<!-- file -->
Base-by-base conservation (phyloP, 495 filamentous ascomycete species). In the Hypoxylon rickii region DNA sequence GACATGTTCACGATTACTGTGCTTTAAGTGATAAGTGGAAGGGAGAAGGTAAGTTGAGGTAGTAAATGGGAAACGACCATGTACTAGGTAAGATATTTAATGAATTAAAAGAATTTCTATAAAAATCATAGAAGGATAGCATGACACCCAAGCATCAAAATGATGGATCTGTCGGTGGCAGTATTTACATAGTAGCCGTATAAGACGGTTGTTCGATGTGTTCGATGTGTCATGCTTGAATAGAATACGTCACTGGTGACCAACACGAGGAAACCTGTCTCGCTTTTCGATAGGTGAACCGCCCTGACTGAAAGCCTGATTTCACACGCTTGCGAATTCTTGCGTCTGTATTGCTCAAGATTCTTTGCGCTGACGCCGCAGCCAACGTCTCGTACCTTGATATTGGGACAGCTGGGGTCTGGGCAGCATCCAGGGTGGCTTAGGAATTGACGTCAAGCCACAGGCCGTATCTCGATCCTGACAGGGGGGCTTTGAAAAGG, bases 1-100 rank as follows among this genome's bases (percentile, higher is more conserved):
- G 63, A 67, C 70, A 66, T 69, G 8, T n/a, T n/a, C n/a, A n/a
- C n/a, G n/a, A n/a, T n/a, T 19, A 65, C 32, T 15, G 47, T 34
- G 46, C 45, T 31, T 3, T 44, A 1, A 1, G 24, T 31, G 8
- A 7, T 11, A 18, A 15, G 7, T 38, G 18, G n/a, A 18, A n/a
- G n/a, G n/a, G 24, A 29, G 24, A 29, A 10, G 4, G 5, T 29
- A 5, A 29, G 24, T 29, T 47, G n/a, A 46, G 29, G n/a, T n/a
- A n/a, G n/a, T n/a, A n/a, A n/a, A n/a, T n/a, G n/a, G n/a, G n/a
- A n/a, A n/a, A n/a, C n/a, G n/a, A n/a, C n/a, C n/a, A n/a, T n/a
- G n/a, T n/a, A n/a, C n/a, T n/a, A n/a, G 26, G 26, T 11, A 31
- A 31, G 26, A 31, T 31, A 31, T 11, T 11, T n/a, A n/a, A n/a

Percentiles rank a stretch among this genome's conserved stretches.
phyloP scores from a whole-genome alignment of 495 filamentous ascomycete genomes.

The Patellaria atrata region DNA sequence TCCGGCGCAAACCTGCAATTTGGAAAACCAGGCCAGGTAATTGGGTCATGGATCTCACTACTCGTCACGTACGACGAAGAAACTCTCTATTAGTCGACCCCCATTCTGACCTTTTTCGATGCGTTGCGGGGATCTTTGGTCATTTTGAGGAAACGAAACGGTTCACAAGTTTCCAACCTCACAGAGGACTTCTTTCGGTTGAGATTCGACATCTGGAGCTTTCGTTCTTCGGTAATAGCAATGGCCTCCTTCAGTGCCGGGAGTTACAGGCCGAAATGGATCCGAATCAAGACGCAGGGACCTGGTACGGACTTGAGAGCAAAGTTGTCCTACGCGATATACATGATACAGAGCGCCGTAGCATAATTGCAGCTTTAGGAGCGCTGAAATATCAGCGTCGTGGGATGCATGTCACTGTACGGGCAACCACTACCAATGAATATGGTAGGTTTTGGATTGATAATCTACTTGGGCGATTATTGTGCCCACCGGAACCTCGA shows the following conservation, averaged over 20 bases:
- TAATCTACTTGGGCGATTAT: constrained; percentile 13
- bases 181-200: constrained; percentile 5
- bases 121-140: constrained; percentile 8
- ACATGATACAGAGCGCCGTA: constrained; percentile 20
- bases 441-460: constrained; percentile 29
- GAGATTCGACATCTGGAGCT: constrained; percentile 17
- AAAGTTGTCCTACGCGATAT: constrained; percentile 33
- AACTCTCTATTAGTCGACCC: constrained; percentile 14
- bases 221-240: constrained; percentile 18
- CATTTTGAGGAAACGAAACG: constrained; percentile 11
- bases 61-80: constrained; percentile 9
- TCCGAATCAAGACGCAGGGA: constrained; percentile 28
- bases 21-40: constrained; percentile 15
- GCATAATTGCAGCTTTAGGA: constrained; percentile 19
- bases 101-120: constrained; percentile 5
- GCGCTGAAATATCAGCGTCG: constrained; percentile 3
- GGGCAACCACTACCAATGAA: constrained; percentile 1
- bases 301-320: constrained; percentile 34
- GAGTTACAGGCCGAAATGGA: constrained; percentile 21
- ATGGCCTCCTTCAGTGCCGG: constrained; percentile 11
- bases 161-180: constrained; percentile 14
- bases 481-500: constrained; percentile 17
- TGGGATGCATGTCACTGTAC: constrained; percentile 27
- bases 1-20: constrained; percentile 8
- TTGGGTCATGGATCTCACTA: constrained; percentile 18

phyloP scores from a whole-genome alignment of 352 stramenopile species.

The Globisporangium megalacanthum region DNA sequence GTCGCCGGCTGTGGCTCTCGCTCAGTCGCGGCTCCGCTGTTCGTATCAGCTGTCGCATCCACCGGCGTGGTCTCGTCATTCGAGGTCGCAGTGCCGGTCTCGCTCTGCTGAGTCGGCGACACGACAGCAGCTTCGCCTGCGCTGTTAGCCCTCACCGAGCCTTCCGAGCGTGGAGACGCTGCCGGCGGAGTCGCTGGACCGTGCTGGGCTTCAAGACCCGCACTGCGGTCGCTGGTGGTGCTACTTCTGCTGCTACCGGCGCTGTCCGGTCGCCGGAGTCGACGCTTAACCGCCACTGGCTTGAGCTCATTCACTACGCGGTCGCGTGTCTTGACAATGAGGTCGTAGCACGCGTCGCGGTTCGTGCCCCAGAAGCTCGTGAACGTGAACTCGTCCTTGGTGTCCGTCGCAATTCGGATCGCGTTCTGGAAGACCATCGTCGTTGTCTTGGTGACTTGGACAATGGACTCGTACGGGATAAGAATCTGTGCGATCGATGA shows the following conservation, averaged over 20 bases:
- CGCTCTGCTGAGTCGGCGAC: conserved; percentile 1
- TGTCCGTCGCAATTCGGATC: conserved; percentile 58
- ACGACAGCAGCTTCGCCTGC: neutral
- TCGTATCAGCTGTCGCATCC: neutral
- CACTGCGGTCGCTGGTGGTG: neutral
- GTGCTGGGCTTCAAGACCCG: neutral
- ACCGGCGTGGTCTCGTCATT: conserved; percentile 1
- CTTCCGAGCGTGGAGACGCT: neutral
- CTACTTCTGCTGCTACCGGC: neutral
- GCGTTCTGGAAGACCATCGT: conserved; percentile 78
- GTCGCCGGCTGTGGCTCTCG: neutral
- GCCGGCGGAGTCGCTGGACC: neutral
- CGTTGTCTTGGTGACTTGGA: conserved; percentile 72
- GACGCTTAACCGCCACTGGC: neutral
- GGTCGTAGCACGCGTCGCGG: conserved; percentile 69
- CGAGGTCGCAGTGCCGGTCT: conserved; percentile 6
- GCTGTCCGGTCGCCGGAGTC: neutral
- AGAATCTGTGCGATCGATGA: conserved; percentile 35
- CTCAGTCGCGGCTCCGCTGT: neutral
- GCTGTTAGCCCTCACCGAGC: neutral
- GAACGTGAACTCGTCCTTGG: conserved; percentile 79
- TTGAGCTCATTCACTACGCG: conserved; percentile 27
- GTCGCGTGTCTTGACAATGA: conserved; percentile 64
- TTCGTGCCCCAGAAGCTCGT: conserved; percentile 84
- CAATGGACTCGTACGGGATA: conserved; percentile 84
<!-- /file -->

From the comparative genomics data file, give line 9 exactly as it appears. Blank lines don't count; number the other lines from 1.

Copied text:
- A n/a, A n/a, A n/a, C n/a, G n/a, A n/a, C n/a, C n/a, A n/a, T n/a